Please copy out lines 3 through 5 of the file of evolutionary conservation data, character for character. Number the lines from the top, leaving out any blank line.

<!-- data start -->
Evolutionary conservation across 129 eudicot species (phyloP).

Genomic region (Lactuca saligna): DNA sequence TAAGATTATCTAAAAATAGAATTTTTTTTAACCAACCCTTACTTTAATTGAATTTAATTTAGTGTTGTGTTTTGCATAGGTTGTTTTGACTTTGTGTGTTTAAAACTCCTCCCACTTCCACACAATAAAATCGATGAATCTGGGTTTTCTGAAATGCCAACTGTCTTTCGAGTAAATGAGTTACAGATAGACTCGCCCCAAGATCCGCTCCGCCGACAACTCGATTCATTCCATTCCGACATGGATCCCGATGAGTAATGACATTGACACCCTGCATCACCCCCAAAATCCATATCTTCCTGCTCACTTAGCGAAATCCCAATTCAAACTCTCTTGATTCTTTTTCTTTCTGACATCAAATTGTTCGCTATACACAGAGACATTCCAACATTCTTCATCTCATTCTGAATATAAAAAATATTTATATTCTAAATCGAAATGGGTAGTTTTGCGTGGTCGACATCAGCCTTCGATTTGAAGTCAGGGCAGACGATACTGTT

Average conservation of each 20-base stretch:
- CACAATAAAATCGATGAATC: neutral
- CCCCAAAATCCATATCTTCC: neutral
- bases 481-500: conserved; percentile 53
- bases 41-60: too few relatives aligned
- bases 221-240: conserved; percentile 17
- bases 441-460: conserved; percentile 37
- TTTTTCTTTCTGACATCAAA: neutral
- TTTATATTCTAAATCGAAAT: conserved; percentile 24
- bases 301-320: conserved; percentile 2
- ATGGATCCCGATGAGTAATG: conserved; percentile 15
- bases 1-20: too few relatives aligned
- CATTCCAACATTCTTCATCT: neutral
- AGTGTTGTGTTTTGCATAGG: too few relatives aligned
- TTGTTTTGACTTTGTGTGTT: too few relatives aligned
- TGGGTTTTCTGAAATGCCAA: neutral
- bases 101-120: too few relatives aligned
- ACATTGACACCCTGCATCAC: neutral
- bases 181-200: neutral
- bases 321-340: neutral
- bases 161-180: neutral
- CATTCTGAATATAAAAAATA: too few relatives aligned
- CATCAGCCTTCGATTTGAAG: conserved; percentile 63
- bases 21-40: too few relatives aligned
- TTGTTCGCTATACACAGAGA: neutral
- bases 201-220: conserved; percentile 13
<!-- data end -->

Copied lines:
Average conservation of each 20-base stretch:
- CACAATAAAATCGATGAATC: neutral
- CCCCAAAATCCATATCTTCC: neutral